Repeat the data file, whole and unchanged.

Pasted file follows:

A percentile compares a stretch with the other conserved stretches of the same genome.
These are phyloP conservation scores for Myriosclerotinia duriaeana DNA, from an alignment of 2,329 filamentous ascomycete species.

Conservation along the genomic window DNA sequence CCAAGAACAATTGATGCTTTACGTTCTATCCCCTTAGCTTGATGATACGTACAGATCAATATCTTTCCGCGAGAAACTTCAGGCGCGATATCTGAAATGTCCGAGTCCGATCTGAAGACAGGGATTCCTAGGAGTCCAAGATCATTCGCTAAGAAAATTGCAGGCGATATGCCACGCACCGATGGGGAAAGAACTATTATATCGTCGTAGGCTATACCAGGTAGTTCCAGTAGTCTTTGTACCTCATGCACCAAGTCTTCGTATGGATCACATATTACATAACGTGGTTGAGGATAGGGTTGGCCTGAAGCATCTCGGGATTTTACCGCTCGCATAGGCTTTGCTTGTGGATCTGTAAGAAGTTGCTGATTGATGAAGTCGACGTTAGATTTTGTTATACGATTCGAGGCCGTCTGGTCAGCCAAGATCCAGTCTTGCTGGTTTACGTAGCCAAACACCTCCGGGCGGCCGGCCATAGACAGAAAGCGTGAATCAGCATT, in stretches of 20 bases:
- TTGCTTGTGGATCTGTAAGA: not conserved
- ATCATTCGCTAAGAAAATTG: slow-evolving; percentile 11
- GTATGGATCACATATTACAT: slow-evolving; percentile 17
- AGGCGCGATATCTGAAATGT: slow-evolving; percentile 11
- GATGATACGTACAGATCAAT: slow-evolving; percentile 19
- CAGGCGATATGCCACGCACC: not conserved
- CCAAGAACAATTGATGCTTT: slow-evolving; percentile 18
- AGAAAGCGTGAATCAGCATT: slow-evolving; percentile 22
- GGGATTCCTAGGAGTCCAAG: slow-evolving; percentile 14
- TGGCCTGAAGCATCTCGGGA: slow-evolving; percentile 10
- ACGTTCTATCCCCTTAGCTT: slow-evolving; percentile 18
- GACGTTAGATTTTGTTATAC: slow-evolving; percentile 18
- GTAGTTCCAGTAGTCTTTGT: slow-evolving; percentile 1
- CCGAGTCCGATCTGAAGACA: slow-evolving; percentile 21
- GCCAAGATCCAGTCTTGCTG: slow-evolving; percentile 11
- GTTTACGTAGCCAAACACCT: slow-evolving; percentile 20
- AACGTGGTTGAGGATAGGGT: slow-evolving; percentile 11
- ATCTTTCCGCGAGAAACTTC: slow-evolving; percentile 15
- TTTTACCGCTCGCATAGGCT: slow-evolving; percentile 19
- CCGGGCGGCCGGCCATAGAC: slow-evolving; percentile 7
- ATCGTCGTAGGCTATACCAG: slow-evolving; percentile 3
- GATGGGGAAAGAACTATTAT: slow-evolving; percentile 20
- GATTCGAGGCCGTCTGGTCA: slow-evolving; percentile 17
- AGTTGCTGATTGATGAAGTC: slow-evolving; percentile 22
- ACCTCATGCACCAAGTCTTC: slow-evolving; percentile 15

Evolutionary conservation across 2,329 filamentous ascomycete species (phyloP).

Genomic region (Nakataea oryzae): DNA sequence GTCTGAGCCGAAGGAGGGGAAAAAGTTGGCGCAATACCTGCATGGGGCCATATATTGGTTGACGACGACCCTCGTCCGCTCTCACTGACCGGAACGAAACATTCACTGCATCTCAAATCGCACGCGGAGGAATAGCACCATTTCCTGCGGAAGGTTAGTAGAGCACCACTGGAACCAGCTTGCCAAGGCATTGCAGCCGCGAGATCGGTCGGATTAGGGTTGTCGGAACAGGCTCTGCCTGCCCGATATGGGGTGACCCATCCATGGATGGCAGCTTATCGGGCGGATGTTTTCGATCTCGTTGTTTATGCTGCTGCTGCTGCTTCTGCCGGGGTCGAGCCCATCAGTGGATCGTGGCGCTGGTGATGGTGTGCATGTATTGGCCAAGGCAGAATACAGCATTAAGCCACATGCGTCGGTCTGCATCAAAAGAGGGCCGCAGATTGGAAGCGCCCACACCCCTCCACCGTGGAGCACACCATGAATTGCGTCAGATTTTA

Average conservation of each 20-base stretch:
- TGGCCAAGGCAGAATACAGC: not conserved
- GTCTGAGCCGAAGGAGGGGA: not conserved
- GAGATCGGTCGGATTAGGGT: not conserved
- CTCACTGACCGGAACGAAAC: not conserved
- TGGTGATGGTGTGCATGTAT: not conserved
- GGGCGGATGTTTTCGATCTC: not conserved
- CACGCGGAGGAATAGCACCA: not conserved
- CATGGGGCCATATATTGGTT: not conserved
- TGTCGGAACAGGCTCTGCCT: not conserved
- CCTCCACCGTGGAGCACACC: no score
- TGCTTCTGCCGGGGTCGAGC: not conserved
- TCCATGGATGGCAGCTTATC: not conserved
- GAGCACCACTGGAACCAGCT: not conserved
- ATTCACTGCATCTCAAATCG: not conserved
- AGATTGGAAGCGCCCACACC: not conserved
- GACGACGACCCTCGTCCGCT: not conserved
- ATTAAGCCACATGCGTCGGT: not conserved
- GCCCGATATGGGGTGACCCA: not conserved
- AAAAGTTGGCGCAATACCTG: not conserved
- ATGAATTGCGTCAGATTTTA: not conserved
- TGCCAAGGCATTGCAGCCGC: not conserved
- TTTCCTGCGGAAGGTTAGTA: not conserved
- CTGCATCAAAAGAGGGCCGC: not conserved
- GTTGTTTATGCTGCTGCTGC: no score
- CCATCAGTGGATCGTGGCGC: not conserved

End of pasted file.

A percentile compares a stretch with the other conserved stretches of the same genome.
These are phyloP conservation scores for Myriosclerotinia duriaeana DNA, from an alignment of 2,329 filamentous ascomycete species.

Conservation along the genomic window DNA sequence CCAAGAACAATTGATGCTTTACGTTCTATCCCCTTAGCTTGATGATACGTACAGATCAATATCTTTCCGCGAGAAACTTCAGGCGCGATATCTGAAATGTCCGAGTCCGATCTGAAGACAGGGATTCCTAGGAGTCCAAGATCATTCGCTAAGAAAATTGCAGGCGATATGCCACGCACCGATGGGGAAAGAACTATTATATCGTCGTAGGCTATACCAGGTAGTTCCAGTAGTCTTTGTACCTCATGCACCAAGTCTTCGTATGGATCACATATTACATAACGTGGTTGAGGATAGGGTTGGCCTGAAGCATCTCGGGATTTTACCGCTCGCATAGGCTTTGCTTGTGGATCTGTAAGAAGTTGCTGATTGATGAAGTCGACGTTAGATTTTGTTATACGATTCGAGGCCGTCTGGTCAGCCAAGATCCAGTCTTGCTGGTTTACGTAGCCAAACACCTCCGGGCGGCCGGCCATAGACAGAAAGCGTGAATCAGCATT, in stretches of 20 bases:
- TTGCTTGTGGATCTGTAAGA: not conserved
- ATCATTCGCTAAGAAAATTG: slow-evolving; percentile 11
- GTATGGATCACATATTACAT: slow-evolving; percentile 17
- AGGCGCGATATCTGAAATGT: slow-evolving; percentile 11
- GATGATACGTACAGATCAAT: slow-evolving; percentile 19
- CAGGCGATATGCCACGCACC: not conserved
- CCAAGAACAATTGATGCTTT: slow-evolving; percentile 18
- AGAAAGCGTGAATCAGCATT: slow-evolving; percentile 22
- GGGATTCCTAGGAGTCCAAG: slow-evolving; percentile 14
- TGGCCTGAAGCATCTCGGGA: slow-evolving; percentile 10
- ACGTTCTATCCCCTTAGCTT: slow-evolving; percentile 18
- GACGTTAGATTTTGTTATAC: slow-evolving; percentile 18
- GTAGTTCCAGTAGTCTTTGT: slow-evolving; percentile 1
- CCGAGTCCGATCTGAAGACA: slow-evolving; percentile 21
- GCCAAGATCCAGTCTTGCTG: slow-evolving; percentile 11
- GTTTACGTAGCCAAACACCT: slow-evolving; percentile 20
- AACGTGGTTGAGGATAGGGT: slow-evolving; percentile 11
- ATCTTTCCGCGAGAAACTTC: slow-evolving; percentile 15
- TTTTACCGCTCGCATAGGCT: slow-evolving; percentile 19
- CCGGGCGGCCGGCCATAGAC: slow-evolving; percentile 7
- ATCGTCGTAGGCTATACCAG: slow-evolving; percentile 3
- GATGGGGAAAGAACTATTAT: slow-evolving; percentile 20
- GATTCGAGGCCGTCTGGTCA: slow-evolving; percentile 17
- AGTTGCTGATTGATGAAGTC: slow-evolving; percentile 22
- ACCTCATGCACCAAGTCTTC: slow-evolving; percentile 15

Evolutionary conservation across 2,329 filamentous ascomycete species (phyloP).

Genomic region (Nakataea oryzae): DNA sequence GTCTGAGCCGAAGGAGGGGAAAAAGTTGGCGCAATACCTGCATGGGGCCATATATTGGTTGACGACGACCCTCGTCCGCTCTCACTGACCGGAACGAAACATTCACTGCATCTCAAATCGCACGCGGAGGAATAGCACCATTTCCTGCGGAAGGTTAGTAGAGCACCACTGGAACCAGCTTGCCAAGGCATTGCAGCCGCGAGATCGGTCGGATTAGGGTTGTCGGAACAGGCTCTGCCTGCCCGATATGGGGTGACCCATCCATGGATGGCAGCTTATCGGGCGGATGTTTTCGATCTCGTTGTTTATGCTGCTGCTGCTGCTTCTGCCGGGGTCGAGCCCATCAGTGGATCGTGGCGCTGGTGATGGTGTGCATGTATTGGCCAAGGCAGAATACAGCATTAAGCCACATGCGTCGGTCTGCATCAAAAGAGGGCCGCAGATTGGAAGCGCCCACACCCCTCCACCGTGGAGCACACCATGAATTGCGTCAGATTTTA

Average conservation of each 20-base stretch:
- TGGCCAAGGCAGAATACAGC: not conserved
- GTCTGAGCCGAAGGAGGGGA: not conserved
- GAGATCGGTCGGATTAGGGT: not conserved
- CTCACTGACCGGAACGAAAC: not conserved
- TGGTGATGGTGTGCATGTAT: not conserved
- GGGCGGATGTTTTCGATCTC: not conserved
- CACGCGGAGGAATAGCACCA: not conserved
- CATGGGGCCATATATTGGTT: not conserved
- TGTCGGAACAGGCTCTGCCT: not conserved
- CCTCCACCGTGGAGCACACC: no score
- TGCTTCTGCCGGGGTCGAGC: not conserved
- TCCATGGATGGCAGCTTATC: not conserved
- GAGCACCACTGGAACCAGCT: not conserved
- ATTCACTGCATCTCAAATCG: not conserved
- AGATTGGAAGCGCCCACACC: not conserved
- GACGACGACCCTCGTCCGCT: not conserved
- ATTAAGCCACATGCGTCGGT: not conserved
- GCCCGATATGGGGTGACCCA: not conserved
- AAAAGTTGGCGCAATACCTG: not conserved
- ATGAATTGCGTCAGATTTTA: not conserved
- TGCCAAGGCATTGCAGCCGC: not conserved
- TTTCCTGCGGAAGGTTAGTA: not conserved
- CTGCATCAAAAGAGGGCCGC: not conserved
- GTTGTTTATGCTGCTGCTGC: no score
- CCATCAGTGGATCGTGGCGC: not conserved